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Second time's the charm with new senior center

The old Barksdale Center had problems with plumbing and parking. Its sparkling, $1.5-million replacement was dedicated Friday.

By AMY SCHERZER, Times Staff Writer
© St. Petersburg Times
published June 8, 2002

TAMPA -- It was a Sentimental Journey but they were In the Mood.

Backed by the big band sounds of Benny Goodman, Tommy Dorsey and Glenn Miller, hundreds of seniors packed a ballroom Friday to dedicate the $1.5-million David Barksdale Senior Center.

The 16-piece Shades of Blue Orchestra drew them to the dance floor as earlier bands had once drawn them to the North Boulevard Teen Center, the first building named for Barksdale, longtime Tampa recreation director.

The dancers included the very first Miss Tampa, Patty Tallant Hare, crowned in 1946. The staff included 84-year-old aerobics teacher Sara Denton, hired by Barksdale in 1961.

Charlie Miranda told tales of the original Barksdale Center. He remembered nights there holding hands with girls and thinking he was getting away with something.

"It was the first time I heard the Fabulous Rockers," he told the audience, referring to the '50s and '60s band.

"It was our hangout," said City Councilwoman Mary Alvarez, who spoke next. "We'd go to meet the boys on Tuesdays and Wednesdays."

The center aged with them, changing its focus from frisky teens to busy retirees.

The old Barksdale Center, bought by the University of Tampa, was on North Boulevard near Pepin-Rood Stadium.

The 14,000-square-foot replacement sits on the grounds of West Tampa's MacFarlane Park, making its design a special one for architect Sol Fleischman Jr., whose park memories include soap box derbies with his dad.

"I played my first game of golf right here at MacFarlane Park," Fleischman recalled.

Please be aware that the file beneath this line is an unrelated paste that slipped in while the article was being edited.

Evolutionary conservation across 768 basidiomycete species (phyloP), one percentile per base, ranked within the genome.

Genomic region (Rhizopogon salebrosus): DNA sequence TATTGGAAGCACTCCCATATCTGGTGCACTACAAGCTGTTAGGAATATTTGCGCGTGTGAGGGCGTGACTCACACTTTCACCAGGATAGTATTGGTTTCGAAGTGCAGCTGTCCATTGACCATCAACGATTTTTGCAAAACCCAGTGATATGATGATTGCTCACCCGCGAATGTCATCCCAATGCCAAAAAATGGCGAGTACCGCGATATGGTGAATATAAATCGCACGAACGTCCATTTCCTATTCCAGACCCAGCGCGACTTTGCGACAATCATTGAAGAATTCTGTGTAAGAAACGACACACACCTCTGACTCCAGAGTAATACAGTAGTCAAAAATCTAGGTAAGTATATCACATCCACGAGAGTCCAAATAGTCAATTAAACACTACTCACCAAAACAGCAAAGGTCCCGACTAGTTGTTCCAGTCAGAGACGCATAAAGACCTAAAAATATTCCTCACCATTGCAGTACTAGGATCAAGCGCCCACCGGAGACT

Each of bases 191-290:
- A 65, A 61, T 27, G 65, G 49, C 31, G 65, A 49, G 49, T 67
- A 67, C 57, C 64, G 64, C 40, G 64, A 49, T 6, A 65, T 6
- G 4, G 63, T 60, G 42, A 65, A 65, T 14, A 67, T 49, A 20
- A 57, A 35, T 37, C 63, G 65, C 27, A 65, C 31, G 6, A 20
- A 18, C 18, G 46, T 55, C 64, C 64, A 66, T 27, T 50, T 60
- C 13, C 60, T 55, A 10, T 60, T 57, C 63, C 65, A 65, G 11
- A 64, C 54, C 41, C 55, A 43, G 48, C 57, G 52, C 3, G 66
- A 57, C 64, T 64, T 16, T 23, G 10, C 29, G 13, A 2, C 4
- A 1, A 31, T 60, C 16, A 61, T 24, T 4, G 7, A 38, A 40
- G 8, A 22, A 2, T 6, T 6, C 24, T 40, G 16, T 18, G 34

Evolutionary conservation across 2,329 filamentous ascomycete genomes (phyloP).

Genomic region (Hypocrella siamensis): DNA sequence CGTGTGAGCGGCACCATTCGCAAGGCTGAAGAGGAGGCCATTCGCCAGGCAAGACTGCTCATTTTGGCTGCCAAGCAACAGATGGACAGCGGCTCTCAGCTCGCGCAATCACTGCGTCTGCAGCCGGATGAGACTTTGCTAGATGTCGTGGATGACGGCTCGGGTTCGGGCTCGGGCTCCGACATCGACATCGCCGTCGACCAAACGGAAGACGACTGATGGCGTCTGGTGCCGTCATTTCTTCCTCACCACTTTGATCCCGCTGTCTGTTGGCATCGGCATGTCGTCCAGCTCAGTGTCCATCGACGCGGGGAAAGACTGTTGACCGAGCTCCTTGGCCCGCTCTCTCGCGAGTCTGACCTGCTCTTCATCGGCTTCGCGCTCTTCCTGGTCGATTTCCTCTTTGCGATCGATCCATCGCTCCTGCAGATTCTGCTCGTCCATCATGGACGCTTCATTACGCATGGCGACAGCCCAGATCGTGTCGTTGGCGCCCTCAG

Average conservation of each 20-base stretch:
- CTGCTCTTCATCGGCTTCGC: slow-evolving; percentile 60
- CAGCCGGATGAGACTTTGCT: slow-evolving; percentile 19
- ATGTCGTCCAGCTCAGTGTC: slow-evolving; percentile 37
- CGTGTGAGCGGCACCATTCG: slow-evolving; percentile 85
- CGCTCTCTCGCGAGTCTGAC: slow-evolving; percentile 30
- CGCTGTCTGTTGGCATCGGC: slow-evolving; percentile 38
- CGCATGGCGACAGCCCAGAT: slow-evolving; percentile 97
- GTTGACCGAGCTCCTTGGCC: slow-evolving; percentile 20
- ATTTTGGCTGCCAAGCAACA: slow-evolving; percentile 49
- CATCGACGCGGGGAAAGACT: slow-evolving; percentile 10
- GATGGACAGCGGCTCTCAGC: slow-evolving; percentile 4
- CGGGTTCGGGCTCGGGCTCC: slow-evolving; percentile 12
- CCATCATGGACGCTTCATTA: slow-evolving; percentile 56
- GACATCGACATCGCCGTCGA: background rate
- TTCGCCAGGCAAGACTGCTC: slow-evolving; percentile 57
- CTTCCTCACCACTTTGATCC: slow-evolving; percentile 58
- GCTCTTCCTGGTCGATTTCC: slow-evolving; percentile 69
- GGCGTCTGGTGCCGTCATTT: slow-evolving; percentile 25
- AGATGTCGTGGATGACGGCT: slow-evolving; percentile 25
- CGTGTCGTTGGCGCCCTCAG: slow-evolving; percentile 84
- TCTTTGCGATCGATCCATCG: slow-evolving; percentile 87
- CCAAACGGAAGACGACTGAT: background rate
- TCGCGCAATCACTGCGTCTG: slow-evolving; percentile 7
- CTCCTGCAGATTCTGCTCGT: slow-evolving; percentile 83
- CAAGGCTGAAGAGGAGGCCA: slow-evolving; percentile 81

David Barksdale, a Tampa native, retired as deputy director of the Tampa Recreation Department in 1982.

He oversaw construction of nine recreation centers, eight public swimming pools and 50 tennis courts.

"He started at $1 a week sweeping courts at Sligh Avenue Park in 1942," said Frances Stevens Barksdale, 70.

She met him at the center that would later bear his name. She was a playground director and he was an umpire. They married in 1952 and had four children. The original teen center was renamed for Barksdale in 1993. He died of cancer at age 67 the next year. "He would have been happy to see this," his son, Jody Barksdale, said.

The Mediterranean-style building at 1801 N Lincoln Ave. includes a kitchen and dining room, a computer lab with nine workstations and a ballroom with an elevated stage.

Card tables and a pool table fill the game room, and soon the wellness room will be furnished with exercise machines. The arts and crafts room will offer ceramics, woodworking, fine arts and calligraphy classes.

There's a tile mosaic on the entryway floor and a fresco glass transom, both designed by Raymond Olivero as part of the city's public art program.

"This is a very bright, happy building," said center director Patty Menendez.

It houses programs from Lighthouse for the Blind, the Bay Area Deaf Service Center, Hillsborough County Aging Services and the Senior Nutrition Activity Program.

Menendez plans to keep the activities calendar filled with bunco games, yoga, stretching classes, aerobics, tai chi and line dancing.

"Every Wednesday is a party, usually in the morning," Menendez said.

The new center bears little resemblance to the old one, where lights flickered and plumbing failed, often in the middle of a party. Parking was problematic. City officials proposed renovating the 1942 building, but then the University of Tampa offered to buy it.

The city looked for a new site. Sandy Fiallo, the center's supervisor, suggested MacFarlane Park, centrally located and near public transportation.

Construction money came from Mayor Dick Greco's 1999 bond issue, which earmarked $17-million to improve 17 city recreation centers, including Barksdale.

-- Amy Scherzer can be reached at 226-3332 or

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